This morning campers at the Isle of Wight festival awoke to the aftermath of yesterday’s torrential rain, which turned parts of Seaclose Park into a vast swamp.
But as organisers raced to put down more metal tracks - in the hope of preventing cars becoming stuck in the deep mud again - many campers took advantage of the unexpected sunshine.
Sarah Kent, 27, of Powerscourt Road, North End, Portsmouth, said she and her friends had spent six hours in their VW campervan after arriving at the island yesterday.
‘At first we thought it was a bit annoying, but it would soon clear,’ she said. ‘Then as the hours went on we started to hear from people walking by that it was stationary all the way to the campsite.
‘It was awful, we couldn’t leave our van and we ended up walking through almost knee-high mud and putting our tent up in semi-darkness when we arrived at 10pm.
‘But this morning we’re just trying to get on with it. It’s warm, if a bit windy, and all we want to do is chill out and wait for the music to start.
‘It wasn’t the best way to start a festival but it can only get better from here!’
Other travellers, like Bethan Phillips, 25, of Chichester Road, Portsmouth, abandoned the buses they were riding in, in favour of a long, wet walk through the rain.
She said: ‘We didn’t know how long we would have to wait, so we decided to walk.
‘It was cold and pretty horrible, but by the time we arrived, and saw how little the traffic had moved in the hour and a half we walked for, it looked like the right choice.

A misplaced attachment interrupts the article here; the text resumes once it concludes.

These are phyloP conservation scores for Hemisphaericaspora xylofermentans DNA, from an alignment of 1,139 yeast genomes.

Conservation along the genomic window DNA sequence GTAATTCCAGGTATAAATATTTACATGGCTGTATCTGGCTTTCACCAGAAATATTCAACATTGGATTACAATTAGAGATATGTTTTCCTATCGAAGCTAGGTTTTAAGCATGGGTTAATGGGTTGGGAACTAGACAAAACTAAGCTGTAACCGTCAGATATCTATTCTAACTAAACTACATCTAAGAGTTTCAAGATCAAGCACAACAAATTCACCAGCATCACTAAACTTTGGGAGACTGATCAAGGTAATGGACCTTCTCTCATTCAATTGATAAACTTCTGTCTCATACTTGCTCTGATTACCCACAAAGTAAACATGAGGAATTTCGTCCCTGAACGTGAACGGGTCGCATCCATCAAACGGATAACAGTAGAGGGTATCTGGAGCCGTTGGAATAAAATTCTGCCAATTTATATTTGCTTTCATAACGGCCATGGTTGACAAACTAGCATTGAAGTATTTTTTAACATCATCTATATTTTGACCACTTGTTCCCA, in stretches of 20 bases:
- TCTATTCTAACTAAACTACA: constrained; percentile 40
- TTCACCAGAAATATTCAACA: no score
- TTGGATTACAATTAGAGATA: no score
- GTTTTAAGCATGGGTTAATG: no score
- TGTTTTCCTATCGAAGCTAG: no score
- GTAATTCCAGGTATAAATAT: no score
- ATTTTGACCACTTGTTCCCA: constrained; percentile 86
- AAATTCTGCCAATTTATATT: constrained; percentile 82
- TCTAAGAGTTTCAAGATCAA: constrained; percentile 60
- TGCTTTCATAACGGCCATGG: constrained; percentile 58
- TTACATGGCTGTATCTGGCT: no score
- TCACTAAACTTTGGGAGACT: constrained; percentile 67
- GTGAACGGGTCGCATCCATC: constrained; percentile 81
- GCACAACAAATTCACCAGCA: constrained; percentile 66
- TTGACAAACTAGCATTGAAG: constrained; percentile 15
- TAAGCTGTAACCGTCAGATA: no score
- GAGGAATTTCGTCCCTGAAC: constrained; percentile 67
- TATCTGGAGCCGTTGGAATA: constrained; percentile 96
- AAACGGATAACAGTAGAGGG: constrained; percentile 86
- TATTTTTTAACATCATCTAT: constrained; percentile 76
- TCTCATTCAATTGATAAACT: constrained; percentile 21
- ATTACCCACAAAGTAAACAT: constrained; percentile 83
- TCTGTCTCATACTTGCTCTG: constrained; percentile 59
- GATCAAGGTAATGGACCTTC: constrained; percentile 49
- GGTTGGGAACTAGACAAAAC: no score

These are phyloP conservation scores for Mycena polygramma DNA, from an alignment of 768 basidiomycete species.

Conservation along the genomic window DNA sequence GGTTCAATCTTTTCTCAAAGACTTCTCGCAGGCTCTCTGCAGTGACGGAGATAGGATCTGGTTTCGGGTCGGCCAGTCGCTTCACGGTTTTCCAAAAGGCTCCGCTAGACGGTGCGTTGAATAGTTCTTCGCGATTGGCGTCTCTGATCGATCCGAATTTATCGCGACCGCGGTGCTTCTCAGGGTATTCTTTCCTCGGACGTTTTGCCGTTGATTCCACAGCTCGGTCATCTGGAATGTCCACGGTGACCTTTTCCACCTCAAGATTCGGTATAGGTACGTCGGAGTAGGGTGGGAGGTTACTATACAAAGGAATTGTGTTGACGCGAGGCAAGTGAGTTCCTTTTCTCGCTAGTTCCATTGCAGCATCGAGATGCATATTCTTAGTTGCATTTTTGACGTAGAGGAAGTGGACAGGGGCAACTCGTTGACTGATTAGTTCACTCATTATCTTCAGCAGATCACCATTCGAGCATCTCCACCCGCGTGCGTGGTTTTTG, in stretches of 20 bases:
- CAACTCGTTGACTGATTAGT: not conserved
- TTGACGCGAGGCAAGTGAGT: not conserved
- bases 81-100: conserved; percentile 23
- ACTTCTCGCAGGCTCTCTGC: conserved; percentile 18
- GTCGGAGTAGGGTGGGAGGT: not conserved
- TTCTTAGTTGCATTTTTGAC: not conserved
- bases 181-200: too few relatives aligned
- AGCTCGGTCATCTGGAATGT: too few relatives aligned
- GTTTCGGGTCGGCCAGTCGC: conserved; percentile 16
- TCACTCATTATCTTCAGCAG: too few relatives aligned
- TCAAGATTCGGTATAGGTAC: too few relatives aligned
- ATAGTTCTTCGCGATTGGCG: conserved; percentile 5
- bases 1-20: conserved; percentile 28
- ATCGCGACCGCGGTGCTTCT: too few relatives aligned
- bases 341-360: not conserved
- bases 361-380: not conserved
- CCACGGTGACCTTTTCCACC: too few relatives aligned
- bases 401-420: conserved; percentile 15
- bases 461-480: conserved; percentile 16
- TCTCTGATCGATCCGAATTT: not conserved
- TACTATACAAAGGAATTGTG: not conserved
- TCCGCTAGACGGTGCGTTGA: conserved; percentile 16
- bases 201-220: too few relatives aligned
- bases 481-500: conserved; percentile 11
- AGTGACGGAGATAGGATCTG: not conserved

‘I felt sorry for all the people stuck in their cars all day only to find a quagmire when they arrived.
‘We found a decent pitch but we heard a lot of people had to camp in really wet fields.
‘I don’t understand how things could have gone so wrong. Hopefully Elbow tonight will make everything worth it!’
There have also been problem reported with vandals removing the taps from water points, leaving campers to pay £2 for vital bottles of water.
But after last night’s chaos, the atmosphere in the campsites is relaxed and most people are making the best of the situation.
Dan Rogers, 30, from Havant, said: ‘It’s what festivals are all about! Mud, strife and chaos!
‘We won’t let it get us down - unless our tent blows away. That would be a bit rubbish.’